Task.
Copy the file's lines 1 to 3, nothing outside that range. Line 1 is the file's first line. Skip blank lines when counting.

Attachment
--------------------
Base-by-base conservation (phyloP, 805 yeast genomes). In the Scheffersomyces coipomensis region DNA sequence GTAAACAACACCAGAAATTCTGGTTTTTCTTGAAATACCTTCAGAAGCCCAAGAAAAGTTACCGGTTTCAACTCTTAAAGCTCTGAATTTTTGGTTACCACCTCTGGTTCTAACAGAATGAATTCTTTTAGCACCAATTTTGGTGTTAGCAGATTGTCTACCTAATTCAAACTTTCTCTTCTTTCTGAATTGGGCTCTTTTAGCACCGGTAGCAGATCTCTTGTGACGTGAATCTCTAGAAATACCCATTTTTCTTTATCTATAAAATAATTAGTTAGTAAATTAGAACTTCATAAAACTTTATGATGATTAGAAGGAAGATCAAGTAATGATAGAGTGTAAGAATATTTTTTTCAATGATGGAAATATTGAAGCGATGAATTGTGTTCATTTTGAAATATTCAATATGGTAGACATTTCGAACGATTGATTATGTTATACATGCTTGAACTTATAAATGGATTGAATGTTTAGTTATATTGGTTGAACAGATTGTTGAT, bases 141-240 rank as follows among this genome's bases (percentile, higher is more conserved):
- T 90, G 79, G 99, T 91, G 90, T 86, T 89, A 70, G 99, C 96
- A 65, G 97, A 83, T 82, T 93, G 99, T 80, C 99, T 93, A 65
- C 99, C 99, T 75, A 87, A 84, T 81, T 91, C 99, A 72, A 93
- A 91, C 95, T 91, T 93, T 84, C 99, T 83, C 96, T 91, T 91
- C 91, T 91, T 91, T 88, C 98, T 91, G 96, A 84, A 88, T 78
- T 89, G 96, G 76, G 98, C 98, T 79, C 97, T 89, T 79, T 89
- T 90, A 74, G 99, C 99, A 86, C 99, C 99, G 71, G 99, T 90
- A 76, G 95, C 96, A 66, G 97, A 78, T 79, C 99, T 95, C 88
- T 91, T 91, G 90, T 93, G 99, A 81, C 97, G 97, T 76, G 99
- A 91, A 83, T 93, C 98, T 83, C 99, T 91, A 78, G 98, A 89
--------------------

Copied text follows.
Base-by-base conservation (phyloP, 805 yeast genomes). In the Scheffersomyces coipomensis region DNA sequence GTAAACAACACCAGAAATTCTGGTTTTTCTTGAAATACCTTCAGAAGCCCAAGAAAAGTTACCGGTTTCAACTCTTAAAGCTCTGAATTTTTGGTTACCACCTCTGGTTCTAACAGAATGAATTCTTTTAGCACCAATTTTGGTGTTAGCAGATTGTCTACCTAATTCAAACTTTCTCTTCTTTCTGAATTGGGCTCTTTTAGCACCGGTAGCAGATCTCTTGTGACGTGAATCTCTAGAAATACCCATTTTTCTTTATCTATAAAATAATTAGTTAGTAAATTAGAACTTCATAAAACTTTATGATGATTAGAAGGAAGATCAAGTAATGATAGAGTGTAAGAATATTTTTTTCAATGATGGAAATATTGAAGCGATGAATTGTGTTCATTTTGAAATATTCAATATGGTAGACATTTCGAACGATTGATTATGTTATACATGCTTGAACTTATAAATGGATTGAATGTTTAGTTATATTGGTTGAACAGATTGTTGAT, bases 141-240 rank as follows among this genome's bases (percentile, higher is more conserved):
- T 90, G 79, G 99, T 91, G 90, T 86, T 89, A 70, G 99, C 96
- A 65, G 97, A 83, T 82, T 93, G 99, T 80, C 99, T 93, A 65